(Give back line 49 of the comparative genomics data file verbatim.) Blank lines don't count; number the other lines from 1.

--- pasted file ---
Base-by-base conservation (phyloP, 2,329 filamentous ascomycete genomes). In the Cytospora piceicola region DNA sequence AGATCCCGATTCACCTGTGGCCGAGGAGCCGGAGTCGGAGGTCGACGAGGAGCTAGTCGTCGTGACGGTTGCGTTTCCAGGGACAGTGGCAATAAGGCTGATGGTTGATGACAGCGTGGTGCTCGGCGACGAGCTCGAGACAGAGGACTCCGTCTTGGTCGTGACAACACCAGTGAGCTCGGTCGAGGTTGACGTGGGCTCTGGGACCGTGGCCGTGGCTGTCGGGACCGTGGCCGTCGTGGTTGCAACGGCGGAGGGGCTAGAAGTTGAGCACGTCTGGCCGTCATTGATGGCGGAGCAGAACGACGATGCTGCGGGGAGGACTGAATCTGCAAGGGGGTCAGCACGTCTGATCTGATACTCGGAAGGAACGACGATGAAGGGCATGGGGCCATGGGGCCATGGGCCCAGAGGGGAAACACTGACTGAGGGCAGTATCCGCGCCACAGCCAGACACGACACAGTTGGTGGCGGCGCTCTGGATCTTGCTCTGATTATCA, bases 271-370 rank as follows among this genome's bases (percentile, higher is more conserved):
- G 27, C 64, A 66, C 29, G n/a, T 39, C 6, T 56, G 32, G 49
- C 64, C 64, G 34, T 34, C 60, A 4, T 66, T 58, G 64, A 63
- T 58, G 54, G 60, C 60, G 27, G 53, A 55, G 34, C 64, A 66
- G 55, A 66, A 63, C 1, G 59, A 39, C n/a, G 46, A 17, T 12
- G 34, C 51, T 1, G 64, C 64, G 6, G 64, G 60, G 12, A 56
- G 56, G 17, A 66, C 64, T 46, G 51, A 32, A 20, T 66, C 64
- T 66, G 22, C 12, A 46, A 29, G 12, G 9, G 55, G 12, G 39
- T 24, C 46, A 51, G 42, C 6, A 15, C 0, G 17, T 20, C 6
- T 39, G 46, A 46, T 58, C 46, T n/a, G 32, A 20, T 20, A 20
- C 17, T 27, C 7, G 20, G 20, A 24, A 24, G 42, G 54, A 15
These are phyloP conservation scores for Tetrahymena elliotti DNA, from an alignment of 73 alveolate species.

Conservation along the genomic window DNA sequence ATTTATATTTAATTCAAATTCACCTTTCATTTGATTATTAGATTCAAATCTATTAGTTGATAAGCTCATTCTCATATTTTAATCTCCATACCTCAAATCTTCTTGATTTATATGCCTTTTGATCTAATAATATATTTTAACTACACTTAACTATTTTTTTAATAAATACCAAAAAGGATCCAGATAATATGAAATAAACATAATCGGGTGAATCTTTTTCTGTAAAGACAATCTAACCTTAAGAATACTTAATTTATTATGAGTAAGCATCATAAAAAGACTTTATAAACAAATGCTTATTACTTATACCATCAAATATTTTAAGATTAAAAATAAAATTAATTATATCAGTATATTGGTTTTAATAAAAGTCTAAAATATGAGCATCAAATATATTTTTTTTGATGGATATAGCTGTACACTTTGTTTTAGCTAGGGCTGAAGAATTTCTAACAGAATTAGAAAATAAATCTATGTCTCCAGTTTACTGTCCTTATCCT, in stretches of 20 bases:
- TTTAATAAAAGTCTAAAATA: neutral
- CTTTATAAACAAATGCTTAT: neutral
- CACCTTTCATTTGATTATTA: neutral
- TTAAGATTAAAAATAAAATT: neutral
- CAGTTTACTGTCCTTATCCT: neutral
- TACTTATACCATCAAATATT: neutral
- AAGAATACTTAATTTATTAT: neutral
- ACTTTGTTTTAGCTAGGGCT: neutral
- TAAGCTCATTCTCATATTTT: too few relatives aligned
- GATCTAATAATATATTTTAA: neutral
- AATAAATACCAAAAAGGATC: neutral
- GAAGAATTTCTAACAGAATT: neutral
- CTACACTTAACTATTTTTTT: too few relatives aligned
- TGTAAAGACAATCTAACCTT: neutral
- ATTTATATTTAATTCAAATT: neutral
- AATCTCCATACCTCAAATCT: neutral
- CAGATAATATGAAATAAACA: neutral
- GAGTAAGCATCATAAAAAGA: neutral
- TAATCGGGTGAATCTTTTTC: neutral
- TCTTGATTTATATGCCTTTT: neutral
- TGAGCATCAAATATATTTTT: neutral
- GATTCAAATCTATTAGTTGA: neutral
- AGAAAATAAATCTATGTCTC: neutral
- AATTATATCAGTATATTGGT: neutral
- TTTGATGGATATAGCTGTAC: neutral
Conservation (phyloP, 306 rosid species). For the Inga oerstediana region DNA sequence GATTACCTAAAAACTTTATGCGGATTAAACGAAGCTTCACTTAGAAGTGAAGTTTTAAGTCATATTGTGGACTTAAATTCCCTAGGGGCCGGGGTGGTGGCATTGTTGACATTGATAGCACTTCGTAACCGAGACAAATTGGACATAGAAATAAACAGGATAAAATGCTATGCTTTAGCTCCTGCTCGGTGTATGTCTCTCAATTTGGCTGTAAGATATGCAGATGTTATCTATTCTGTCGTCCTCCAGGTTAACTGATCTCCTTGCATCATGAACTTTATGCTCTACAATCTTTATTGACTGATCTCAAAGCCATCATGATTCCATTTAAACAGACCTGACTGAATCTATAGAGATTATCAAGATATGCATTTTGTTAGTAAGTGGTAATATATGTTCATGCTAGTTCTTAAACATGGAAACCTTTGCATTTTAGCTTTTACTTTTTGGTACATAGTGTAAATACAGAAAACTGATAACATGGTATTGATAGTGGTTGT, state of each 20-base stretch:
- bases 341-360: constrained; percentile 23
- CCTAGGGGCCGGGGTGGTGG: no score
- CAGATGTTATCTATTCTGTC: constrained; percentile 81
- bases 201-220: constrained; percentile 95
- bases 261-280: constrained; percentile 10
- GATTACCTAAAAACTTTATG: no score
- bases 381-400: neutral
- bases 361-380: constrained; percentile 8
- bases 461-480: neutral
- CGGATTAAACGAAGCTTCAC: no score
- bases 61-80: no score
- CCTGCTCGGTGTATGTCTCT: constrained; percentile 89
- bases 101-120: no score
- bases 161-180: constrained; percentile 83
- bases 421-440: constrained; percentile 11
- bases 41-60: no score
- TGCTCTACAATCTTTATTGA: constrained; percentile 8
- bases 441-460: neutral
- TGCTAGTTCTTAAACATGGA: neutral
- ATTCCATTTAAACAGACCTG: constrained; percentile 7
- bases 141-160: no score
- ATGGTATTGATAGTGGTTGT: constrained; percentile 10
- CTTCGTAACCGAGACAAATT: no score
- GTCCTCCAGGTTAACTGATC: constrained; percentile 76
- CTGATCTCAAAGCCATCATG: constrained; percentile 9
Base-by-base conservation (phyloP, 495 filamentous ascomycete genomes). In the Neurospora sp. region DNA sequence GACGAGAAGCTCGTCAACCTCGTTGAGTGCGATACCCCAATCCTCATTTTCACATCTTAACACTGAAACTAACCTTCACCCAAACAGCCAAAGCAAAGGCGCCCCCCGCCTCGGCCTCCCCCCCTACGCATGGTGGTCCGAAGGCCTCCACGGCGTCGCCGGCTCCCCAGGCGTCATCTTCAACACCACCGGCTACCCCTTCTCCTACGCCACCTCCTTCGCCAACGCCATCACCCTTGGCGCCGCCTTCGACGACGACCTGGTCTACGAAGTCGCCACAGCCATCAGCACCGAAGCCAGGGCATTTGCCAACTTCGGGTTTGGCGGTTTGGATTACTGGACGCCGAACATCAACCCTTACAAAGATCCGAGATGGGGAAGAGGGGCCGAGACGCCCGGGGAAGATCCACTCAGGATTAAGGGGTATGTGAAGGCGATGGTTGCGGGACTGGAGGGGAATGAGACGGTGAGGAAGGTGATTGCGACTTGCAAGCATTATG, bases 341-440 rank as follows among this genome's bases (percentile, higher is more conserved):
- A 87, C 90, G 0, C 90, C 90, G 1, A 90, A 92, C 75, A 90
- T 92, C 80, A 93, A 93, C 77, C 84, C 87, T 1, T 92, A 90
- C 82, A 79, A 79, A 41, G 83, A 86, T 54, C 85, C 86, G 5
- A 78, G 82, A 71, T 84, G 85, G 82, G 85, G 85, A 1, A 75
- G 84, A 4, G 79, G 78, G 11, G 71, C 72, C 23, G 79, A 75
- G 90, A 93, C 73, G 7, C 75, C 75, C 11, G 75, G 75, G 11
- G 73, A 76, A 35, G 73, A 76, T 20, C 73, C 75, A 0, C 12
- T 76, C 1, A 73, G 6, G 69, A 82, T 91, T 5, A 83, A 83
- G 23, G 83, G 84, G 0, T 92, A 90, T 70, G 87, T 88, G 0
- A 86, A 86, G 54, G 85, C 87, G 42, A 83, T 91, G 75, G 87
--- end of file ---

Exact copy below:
- CGGATTAAACGAAGCTTCAC: no score